Photograph: Zbyněk Maděryč
Photograph: Zbyněk Maděryč

Photograph: Zbyněk Maděryč

 

While the Norwegian system may be a bit more modern and the classes more focused on problem solving, Czech teachers give more in-depth information, so we learn more.

Simen Brekke first heard about Masaryk University from Norwegian students who studied medicine in Brno. They were happy with their studies and recommended the university to others. This was one of the reasons why the Norwegian student decided to change his home city of Oslo for Brno for six years. “Time flies really fast here,” says the 25-year-old med student, who is now in his fourth year of studies at the Faculty of Medicine.

The first three years of study proved more difficult for him, as they were more theory-oriented. As Brekke describes, “We had a lot of chemistry, biology, biochemistry, and other theoretical classes. But this year we have already started our training in hospitals around Brno. Every two weeks, we rotate between different departments, such as surgery, ENT, or the paediatric department.”

Even though Brekke studies in an English-language medical programme, he and other international students must complete eight semesters of Czech classes. This is necessary for the hospital training, as the students need to be able to communicate with Czech patients. “Czech is a difficult language, especially the grammar, but I have been improving year by year,” says Brekke.

Three times a university representative
Classrooms and hospitals are not the only places where Brekke can practice his Czech: three times a week, he attends ice hockey practice in Rosice. “As I am the only foreigner, we mostly speak in Czech. My teammates talk really fast and use a lot of slang words, so I sometimes struggle to understand them,” he says. He goes on to add, “Unfortunately, they don’t speak much English, which is something I notice in a lot of young people. But what surprises me even more is that the Czechs don’t want to speak English even when I know they can and that they understand me. They are really needlessly afraid.”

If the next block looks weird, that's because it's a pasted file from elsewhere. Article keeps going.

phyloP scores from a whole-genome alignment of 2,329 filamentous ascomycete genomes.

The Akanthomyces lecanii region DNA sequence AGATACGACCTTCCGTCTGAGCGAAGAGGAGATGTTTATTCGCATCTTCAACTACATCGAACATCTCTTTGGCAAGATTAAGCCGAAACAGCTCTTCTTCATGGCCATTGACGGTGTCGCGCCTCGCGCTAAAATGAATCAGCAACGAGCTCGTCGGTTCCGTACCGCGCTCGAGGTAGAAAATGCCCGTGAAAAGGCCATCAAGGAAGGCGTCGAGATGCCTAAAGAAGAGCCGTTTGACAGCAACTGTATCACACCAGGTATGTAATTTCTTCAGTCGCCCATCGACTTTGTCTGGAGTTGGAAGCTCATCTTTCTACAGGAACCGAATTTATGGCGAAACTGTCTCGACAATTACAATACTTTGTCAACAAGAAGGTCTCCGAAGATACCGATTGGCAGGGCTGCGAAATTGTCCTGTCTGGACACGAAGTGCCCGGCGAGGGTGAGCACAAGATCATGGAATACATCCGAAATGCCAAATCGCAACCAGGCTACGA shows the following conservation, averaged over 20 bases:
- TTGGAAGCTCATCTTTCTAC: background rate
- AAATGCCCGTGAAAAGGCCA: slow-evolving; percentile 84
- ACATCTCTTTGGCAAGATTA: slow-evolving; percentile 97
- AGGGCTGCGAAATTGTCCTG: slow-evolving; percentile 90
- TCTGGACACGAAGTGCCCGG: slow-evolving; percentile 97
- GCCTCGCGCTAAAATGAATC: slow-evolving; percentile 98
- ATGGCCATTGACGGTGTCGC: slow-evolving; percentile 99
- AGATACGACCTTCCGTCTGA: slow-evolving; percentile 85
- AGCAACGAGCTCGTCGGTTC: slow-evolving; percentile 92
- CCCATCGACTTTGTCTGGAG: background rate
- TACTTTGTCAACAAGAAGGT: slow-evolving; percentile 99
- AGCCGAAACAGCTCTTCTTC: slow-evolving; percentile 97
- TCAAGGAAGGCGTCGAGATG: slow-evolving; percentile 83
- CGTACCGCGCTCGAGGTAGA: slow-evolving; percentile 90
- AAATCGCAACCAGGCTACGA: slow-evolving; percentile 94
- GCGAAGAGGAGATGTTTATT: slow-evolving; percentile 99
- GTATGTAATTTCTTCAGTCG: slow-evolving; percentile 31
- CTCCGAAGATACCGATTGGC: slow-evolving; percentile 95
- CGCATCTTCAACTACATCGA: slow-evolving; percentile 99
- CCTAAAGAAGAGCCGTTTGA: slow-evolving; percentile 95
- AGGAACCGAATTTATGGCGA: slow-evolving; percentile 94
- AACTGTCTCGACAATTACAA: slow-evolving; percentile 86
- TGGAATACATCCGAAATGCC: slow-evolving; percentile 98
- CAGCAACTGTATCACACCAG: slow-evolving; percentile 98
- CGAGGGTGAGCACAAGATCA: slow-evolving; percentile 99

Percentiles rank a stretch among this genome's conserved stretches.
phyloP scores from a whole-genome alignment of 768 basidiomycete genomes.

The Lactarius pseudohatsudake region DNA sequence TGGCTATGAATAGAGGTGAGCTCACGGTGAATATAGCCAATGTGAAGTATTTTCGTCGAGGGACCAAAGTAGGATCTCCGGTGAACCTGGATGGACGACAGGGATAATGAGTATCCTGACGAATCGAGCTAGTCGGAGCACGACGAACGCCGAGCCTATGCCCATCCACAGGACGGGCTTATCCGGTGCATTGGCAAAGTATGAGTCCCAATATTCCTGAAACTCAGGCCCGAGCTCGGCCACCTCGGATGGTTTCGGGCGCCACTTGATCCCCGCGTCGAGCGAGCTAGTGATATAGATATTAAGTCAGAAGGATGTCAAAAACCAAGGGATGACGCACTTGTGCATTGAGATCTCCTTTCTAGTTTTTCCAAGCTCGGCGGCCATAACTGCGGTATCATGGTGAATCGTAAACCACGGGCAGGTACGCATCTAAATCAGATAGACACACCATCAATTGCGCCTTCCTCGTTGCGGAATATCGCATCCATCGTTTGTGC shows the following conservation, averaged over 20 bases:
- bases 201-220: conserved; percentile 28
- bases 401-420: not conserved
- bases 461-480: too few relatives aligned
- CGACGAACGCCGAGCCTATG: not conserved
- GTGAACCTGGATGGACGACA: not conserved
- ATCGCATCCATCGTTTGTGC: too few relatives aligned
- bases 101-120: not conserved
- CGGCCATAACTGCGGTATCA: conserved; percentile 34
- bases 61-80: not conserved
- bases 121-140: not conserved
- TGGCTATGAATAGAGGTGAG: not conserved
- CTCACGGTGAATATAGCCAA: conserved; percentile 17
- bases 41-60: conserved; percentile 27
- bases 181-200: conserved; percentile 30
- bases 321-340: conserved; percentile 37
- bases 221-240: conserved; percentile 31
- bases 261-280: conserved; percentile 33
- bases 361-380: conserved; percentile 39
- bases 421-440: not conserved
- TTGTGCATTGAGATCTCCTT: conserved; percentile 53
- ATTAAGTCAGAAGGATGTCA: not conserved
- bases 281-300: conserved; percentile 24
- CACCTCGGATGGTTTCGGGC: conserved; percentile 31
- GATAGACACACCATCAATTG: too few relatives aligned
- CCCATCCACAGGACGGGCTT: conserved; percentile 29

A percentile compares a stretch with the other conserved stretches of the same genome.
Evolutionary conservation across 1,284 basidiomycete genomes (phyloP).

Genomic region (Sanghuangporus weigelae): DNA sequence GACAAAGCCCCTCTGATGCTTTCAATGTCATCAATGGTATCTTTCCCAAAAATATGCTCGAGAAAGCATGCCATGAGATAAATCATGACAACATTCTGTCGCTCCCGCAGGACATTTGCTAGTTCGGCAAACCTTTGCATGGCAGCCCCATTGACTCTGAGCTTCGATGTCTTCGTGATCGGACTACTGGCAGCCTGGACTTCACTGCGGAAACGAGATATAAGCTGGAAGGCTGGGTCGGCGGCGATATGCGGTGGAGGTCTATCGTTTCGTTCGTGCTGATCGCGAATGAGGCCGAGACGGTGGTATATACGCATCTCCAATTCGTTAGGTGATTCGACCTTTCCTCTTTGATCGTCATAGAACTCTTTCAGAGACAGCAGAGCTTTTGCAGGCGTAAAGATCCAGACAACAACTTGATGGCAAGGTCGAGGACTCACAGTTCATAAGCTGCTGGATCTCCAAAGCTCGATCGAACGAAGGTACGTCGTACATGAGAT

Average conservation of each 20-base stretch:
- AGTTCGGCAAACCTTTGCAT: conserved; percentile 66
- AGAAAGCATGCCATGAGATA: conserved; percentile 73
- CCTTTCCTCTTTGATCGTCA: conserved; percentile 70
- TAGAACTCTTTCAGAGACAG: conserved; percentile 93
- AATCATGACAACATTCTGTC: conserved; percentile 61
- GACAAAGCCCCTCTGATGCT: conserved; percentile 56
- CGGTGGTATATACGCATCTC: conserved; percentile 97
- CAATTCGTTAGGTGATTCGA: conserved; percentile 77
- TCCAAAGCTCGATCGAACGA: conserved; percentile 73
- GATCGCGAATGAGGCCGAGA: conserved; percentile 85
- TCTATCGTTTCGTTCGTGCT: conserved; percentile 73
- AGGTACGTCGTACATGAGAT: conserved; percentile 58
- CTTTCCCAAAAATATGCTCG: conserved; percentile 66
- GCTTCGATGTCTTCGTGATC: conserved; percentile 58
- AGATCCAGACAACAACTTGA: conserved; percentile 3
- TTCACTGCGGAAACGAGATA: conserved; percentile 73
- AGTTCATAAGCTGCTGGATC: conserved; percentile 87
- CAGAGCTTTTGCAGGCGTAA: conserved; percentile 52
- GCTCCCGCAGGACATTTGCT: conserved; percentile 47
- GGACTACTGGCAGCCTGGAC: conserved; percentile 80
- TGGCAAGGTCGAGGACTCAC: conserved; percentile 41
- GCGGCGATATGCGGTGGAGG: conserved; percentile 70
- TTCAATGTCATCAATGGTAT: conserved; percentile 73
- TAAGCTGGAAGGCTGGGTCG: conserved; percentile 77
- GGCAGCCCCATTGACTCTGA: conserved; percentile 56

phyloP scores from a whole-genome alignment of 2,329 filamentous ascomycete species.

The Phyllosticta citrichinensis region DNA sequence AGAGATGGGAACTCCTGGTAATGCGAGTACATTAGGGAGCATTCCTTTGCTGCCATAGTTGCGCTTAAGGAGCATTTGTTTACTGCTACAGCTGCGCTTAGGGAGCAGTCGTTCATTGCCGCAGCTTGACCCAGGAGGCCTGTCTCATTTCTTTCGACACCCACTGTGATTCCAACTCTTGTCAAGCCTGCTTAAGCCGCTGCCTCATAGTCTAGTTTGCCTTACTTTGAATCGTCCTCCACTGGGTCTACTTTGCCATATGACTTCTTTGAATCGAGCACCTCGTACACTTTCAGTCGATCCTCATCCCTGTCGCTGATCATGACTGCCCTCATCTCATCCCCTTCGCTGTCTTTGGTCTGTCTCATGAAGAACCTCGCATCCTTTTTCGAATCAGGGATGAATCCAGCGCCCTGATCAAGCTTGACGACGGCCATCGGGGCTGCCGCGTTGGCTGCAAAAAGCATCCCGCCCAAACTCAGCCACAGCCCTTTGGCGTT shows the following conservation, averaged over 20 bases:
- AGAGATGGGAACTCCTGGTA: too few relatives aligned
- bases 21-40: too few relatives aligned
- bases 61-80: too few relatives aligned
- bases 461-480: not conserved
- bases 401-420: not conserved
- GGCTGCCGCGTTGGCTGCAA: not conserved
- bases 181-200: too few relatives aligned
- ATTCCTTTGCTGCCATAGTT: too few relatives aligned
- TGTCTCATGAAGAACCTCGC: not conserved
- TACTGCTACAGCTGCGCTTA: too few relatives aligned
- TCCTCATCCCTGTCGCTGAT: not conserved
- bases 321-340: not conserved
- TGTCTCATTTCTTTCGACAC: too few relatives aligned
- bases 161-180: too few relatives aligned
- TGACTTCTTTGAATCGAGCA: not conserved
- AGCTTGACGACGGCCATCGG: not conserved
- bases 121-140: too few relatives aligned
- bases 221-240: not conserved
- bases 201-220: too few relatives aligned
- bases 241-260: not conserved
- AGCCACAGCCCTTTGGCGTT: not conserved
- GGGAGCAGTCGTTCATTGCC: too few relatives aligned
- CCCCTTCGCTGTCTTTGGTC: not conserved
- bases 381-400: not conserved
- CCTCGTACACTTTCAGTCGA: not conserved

The ice hockey team of Rosice is not the only Czech team for which Brekke plays. He has also represented Masaryk University three times in matches against VUT in the Ice Hockey Battle of Universities. “It’s very exciting to be on the ice in front of a sold-out stadium,” he says. “The best thing about sports is the atmosphere they create.”

Sold-out stadiums are something that Brekke is used to from Norway, as he used to play in the Norwegian national ice hockey league only several years ago. As he describes, “We competed in the World Cup and Continental Cup and travelled to matches around the world. I spent five years as a professional ice hockey player, but then I got mononucleosis and it took me a year to recover. And right after that I broke my collarbone and had to quit hockey altogether, even though it has always been my childhood dream.”

Half of the study fees paid by the Norwegian government
When his ice hockey career was over, Brekke had to find a new path. As he explains, “I always liked biology and chemistry and as a kid I always looked up to doctors; and so I started considering medicine.”

However, it was impossible for him to be accepted as a medical student in Norway, as during Brekke’s ice hockey career, school came second. In his words, “Medicine is a very prestigious field of study in Norway. There are only a couple of hundred places for the whole of Norway and they only accept candidates with the best school results.”

This is why a number of Norwegians go abroad to study medicine. They have to pay for their studies abroad – at Masaryk University, for example, annual tuition amounts to two hundred and fifty thousand crowns – but the Norwegian government reimburses half of the cost if the students successfully pass their exams.